RE: [tcpm] TCP zero window timeout?

"Anantha Ramaiah \(ananth\)" <ananth@cisco.com> Sun, 27 August 2006 00:24 UTC

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Subject: RE: [tcpm] TCP zero window timeout?
Date: Sat, 26 Aug 2006 17:18:35 -0700
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Thread-Topic: [tcpm] TCP zero window timeout?
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From: "Anantha Ramaiah \(ananth\)" <ananth@cisco.com>
To: "MURALI BASHYAM" <murali_bashyam@yahoo.com>, "Fernando Gont" <fernando@gont.com.ar>, "Mahesh Jethanandani \(mahesh\)" <mahesh@cisco.com>, "Mahdavi, Jamshid" <jamshid.mahdavi@bluecoat.com>
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Just to second what Murali said :

Having a timeout on the persist state in case of proxy devices is
advantagous because :

- prevents resource exhaustion from mis-behaving, malicious clients.

- Buggy applications/TCP stacks, which doesn't read data and may also
shrink the window to 0. 

Of course the robustness priniciple does say "be liberal in what you
accept and conservative in what you send" and this applies to window
shrinking ie never shrink the window, but if the peer has shrunk the
window to 0 suddenly and sits tight in that  state for a long time, then
is is a problem. Typically applications have control on this persist
timeout value, but in case of situations which Mahesh points a TCP level
timeout seems to make sense. The question becomes whether do you want a
TCP level protection for this scenario or not?

-Anantha
> -----Original Message-----
> From: MURALI BASHYAM [mailto:murali_bashyam@yahoo.com] 
> Sent: Saturday, August 26, 2006 4:06 PM
> To: Fernando Gont; Mahesh Jethanandani (mahesh); Mahdavi, Jamshid
> Cc: tcpm@ietf.org; Anantha Ramaiah (ananth)
> Subject: Re: [tcpm] TCP zero window timeout?
> 
> 
> Fernando
> 
> I collaborated with mahesh on this, so let me try making the 
> case for it a little better.
> 
> The problem was found on a TCP proxy, which does not have any 
> applicaton awareness. In fact application awareness is not a 
> goal in that environment. Hence the TCP level solution.
> 
> Having said that, i'd say this timeout is in the same spirit 
> as the upper bound on the retransmit mechanism of TCP. TCP 
> could indefinitely retransmit and have the application 
> timeout too, correct? The problem is that TCP has a persist 
> state which can potentially exist infinitely long  and which 
> lends itself to abuse by a malicious peer. Just based purely 
> on this consideration, don't you think TCP should have a 
> mechanism that reduces the impact of this problem by either 
> limiting the number of probes (a la retransmit
> timeout) or the duration. And the application can turn it on 
> per connection via a socket option and set a value which 
> makes sense for that application, so there is per application 
> per connection control anyway.
> 
> Murali
> 
> --- Fernando Gont <fernando@gont.com.ar> wrote:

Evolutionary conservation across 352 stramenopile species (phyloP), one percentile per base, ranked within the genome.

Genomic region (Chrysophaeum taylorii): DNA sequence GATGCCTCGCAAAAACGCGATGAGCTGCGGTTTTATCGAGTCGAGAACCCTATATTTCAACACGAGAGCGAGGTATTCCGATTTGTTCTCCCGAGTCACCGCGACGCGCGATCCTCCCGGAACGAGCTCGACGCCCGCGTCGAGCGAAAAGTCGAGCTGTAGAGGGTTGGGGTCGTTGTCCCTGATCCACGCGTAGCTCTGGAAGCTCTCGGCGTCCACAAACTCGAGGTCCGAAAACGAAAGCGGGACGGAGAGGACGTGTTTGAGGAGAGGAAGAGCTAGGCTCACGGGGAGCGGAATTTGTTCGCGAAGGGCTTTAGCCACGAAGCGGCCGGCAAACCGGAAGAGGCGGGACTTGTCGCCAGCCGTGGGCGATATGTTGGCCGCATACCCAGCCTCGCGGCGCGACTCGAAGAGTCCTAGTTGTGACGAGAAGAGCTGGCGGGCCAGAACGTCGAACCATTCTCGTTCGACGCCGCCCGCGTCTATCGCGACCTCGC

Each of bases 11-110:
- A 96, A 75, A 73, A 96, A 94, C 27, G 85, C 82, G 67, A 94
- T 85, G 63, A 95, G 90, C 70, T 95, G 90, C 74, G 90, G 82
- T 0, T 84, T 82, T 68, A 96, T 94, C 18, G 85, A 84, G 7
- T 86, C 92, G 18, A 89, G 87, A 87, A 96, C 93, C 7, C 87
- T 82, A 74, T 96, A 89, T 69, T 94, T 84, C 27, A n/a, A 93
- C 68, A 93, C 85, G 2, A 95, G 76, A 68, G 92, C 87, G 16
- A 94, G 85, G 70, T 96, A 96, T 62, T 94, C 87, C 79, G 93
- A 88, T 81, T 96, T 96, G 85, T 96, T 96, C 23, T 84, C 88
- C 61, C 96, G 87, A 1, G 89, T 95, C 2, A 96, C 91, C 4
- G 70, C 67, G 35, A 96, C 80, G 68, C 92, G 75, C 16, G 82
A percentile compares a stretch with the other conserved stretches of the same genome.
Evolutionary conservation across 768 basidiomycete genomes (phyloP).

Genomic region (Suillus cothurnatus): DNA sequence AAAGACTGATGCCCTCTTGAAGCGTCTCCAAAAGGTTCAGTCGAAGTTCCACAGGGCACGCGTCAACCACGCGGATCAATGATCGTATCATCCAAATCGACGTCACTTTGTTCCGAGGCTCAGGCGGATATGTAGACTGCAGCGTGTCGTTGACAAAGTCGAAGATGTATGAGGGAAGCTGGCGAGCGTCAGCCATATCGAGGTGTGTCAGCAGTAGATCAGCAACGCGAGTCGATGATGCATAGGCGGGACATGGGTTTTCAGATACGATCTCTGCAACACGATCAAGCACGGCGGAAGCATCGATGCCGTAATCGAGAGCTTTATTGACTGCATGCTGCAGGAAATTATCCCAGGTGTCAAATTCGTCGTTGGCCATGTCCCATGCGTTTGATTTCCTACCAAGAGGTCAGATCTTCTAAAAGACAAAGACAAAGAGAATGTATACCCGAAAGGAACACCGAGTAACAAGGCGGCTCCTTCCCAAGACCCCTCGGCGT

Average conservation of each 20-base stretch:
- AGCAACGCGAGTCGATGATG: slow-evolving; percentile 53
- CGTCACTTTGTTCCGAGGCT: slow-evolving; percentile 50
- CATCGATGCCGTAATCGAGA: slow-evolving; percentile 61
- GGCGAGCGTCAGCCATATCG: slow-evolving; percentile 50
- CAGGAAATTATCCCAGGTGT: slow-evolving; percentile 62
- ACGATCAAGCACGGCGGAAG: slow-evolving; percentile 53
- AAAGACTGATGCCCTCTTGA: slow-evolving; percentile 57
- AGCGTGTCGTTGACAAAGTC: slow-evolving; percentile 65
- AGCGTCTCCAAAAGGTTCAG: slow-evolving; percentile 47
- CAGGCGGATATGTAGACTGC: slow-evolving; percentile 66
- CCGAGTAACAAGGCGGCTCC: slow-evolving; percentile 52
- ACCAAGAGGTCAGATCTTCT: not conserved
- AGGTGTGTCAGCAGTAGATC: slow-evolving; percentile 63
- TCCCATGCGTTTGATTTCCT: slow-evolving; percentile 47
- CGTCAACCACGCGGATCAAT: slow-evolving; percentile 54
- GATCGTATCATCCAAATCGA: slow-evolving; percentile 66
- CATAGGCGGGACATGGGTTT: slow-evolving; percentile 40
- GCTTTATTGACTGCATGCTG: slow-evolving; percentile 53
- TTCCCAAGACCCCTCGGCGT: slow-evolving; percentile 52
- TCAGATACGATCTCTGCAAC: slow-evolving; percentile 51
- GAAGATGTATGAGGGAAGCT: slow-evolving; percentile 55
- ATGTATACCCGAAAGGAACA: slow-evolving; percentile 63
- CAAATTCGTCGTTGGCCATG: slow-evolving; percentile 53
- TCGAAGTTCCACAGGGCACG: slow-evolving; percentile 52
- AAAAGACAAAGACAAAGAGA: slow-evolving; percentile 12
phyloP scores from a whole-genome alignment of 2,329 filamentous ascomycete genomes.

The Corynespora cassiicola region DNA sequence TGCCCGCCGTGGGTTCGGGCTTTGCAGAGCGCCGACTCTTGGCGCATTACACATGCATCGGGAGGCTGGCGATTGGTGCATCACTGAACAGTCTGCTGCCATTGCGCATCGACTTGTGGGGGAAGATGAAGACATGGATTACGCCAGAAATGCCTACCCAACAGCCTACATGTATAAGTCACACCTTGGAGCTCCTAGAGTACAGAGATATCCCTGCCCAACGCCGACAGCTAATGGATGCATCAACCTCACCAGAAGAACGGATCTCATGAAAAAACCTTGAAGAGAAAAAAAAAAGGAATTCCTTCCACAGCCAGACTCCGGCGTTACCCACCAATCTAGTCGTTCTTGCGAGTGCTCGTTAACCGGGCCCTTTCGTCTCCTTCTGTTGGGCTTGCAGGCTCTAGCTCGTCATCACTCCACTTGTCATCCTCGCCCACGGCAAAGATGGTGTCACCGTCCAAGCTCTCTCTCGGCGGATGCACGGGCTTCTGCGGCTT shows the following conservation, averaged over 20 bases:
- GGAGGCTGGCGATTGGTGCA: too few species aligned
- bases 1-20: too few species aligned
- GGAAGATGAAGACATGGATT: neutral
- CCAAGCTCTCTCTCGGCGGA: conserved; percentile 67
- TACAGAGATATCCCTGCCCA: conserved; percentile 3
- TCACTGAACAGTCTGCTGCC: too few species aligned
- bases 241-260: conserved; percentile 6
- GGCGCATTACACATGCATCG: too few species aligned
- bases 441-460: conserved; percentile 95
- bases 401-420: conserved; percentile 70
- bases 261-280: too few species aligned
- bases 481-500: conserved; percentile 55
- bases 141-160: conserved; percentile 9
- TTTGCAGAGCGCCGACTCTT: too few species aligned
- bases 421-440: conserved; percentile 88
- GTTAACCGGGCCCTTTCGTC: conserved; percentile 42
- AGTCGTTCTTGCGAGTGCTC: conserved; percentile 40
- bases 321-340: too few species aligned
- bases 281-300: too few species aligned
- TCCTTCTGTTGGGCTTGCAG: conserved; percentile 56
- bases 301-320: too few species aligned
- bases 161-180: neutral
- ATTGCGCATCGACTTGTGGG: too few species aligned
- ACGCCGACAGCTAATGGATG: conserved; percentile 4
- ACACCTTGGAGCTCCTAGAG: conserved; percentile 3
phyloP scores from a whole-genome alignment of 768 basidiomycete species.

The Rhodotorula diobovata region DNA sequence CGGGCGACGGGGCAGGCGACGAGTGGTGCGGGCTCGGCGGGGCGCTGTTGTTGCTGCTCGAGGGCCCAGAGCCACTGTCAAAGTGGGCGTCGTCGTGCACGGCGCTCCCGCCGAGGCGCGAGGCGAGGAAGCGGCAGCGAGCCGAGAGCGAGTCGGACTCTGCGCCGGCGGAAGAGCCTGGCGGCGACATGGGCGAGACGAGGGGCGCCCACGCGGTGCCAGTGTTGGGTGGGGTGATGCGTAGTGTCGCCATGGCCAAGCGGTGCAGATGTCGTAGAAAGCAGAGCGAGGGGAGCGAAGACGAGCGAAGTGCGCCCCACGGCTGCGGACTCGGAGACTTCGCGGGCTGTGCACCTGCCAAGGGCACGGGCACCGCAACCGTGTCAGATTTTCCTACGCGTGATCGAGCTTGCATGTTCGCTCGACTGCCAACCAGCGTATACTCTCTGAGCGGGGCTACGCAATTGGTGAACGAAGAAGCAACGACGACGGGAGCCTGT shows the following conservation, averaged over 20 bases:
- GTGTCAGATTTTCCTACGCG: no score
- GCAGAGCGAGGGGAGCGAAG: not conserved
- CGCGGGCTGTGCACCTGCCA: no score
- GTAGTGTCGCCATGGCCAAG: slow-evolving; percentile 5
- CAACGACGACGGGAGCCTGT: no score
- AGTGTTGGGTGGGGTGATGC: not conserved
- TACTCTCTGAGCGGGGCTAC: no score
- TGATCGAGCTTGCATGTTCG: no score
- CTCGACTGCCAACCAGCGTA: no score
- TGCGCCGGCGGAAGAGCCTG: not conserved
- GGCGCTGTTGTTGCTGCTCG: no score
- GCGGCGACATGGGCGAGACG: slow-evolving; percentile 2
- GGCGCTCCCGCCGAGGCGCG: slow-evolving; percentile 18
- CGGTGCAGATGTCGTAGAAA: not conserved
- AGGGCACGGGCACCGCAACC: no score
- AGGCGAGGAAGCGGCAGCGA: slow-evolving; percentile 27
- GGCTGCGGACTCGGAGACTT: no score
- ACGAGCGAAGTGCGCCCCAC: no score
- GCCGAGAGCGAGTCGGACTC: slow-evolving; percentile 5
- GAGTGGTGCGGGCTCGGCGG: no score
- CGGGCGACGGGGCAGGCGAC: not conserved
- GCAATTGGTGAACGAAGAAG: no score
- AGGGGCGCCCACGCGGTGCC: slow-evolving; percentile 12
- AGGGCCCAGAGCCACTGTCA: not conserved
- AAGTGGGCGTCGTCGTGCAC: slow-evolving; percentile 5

> 
> > At 21:00 25/08/2006, Mahesh Jethanandani wrote:
> > 
> > >The situation I was referring to is a little
> > different and applies
> > >to persist timer. In our situation the client stops
> > reading data. 
> > >These clients are machines out in the Internet and
> > as such the
> > >server has no control over their behavior. So while
> > there is
> > >unacknowledged data, it is not that the client is
> > not acking any
> > >data. It is responding to the probe but that it
> > continuously
> > >advertises a window of zero.  There is currently to
> > my knowledge no
> > >timeout for this state for the server. This can
> > manifest itself as a
> > >DOS situation if there are several such connections
> > where the server
> > >is forced to hold data.
> > 
> > I'd argue that this should be handled by an application-level timer.
> > 
> > The problem with the scenario you point out is that there 
> will always 
> > be one more way to do the same thing.
> > 
> > If we're talking about connections wasting resources, there 
> are many 
> > protocols (POP3, SMTP) in which after the initial greeting by the 
> > server, the client is supposed to go ahead. In all those cases, the 
> > client could just sit there. And only an application-layer timeout 
> > would help you.
> > 
> > I'm not sure how many servers implement this type of
> > 
> > application-layer timer. But there are some (Apache) that I have 
> > checked, and do.
> > 
> > Nevertheless, I'm interested in the behaviour you described. Is it 
> > supposed to be malicious activity?
> > 
> > Kindest regards,
> > 
> > --
> > Fernando Gont
> > e-mail: fernando@gont.com.ar || fgont@acm.org PGP Fingerprint: 7809 
> > 84F5 322E 45C7 F1C9 3945 96EE A9EF D076 FFF1
> > 
> > 
> > 
> > 
> > > _______________________________________________
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> > https://www1.ietf.org/mailman/listinfo/tcpm
> > 
> 
> 
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